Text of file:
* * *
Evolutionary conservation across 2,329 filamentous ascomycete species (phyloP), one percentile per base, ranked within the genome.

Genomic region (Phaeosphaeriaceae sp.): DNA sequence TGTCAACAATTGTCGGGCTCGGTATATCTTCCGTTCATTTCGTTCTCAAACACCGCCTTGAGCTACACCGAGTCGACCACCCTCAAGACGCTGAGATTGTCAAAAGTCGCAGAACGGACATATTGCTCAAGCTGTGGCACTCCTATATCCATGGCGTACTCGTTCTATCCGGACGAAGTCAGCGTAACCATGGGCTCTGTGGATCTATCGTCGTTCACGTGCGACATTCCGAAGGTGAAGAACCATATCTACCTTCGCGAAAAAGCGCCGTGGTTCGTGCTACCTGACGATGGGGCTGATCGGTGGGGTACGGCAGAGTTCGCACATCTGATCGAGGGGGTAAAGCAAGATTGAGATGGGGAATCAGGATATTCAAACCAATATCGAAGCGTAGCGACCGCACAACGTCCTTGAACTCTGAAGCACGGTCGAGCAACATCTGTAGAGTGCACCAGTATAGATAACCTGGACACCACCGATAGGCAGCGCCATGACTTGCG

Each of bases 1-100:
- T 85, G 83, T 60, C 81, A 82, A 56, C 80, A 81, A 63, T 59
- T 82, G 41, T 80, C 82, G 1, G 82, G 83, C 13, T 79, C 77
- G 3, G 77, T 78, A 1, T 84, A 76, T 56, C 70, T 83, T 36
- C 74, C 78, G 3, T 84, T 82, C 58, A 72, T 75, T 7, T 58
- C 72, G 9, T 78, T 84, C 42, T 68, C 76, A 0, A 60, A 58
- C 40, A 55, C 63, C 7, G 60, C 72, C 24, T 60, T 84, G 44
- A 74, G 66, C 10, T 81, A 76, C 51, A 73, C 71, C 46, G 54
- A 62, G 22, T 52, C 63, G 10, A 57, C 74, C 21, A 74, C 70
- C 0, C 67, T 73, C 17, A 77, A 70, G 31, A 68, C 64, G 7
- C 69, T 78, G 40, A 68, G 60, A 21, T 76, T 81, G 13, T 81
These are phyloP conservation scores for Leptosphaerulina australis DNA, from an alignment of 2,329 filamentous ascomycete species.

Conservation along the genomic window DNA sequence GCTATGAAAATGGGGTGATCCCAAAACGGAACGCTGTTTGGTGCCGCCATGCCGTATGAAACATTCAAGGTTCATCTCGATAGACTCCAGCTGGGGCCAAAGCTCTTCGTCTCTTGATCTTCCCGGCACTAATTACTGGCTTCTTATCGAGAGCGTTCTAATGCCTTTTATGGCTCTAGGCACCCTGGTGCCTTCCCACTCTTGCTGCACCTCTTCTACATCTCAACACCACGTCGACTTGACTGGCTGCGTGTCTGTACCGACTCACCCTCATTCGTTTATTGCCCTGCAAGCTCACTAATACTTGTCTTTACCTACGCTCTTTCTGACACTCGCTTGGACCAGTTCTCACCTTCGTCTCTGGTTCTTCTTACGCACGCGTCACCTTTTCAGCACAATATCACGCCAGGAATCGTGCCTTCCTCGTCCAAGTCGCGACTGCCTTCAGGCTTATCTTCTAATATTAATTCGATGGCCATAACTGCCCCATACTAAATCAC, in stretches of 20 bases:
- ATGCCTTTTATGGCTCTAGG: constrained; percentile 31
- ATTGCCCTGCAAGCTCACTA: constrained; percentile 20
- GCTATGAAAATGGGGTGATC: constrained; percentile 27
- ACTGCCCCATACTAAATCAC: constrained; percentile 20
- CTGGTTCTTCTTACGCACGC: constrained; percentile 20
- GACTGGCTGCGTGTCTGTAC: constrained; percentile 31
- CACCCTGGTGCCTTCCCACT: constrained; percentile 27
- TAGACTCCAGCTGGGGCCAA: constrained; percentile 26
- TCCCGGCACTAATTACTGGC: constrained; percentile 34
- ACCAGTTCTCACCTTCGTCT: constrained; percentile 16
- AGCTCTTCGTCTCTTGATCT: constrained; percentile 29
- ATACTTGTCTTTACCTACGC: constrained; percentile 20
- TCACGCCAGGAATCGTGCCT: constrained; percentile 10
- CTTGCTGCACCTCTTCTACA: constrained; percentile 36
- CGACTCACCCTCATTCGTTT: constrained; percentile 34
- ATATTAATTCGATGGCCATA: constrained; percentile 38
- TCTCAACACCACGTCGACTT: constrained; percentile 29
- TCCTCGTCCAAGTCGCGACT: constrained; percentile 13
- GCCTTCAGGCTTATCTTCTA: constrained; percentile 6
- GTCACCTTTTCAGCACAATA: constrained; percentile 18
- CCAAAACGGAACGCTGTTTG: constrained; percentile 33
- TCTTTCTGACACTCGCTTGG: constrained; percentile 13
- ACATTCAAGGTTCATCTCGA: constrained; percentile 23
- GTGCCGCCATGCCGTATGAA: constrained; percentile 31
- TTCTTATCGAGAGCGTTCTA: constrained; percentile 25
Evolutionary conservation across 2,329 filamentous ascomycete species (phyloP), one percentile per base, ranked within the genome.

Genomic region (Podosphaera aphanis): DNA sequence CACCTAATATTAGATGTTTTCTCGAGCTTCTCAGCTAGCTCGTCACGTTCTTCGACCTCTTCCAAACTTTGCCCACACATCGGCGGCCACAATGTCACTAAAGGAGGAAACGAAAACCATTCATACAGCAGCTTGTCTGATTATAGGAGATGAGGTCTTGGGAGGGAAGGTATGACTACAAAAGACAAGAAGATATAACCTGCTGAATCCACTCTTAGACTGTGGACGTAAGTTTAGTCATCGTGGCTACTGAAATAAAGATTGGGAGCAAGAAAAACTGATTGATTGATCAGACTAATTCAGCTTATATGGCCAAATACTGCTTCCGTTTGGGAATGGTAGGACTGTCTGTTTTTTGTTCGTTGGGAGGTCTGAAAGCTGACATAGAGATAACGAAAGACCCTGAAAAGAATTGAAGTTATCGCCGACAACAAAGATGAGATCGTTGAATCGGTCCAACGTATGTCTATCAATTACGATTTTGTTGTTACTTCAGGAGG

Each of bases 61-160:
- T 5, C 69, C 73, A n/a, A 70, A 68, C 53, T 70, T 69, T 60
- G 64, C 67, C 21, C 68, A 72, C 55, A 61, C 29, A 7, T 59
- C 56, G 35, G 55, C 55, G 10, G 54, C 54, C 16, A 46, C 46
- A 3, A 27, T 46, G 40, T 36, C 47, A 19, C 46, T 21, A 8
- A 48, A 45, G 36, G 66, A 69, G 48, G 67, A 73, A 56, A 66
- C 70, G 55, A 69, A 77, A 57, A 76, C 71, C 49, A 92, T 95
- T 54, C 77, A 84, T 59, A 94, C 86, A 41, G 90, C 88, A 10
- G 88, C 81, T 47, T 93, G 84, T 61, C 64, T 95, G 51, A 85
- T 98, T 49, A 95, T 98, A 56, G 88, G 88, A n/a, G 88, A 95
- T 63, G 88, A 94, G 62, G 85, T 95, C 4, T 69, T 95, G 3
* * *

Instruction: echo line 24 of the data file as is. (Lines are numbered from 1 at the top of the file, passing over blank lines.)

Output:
- TCCCGGCACTAATTACTGGC: constrained; percentile 34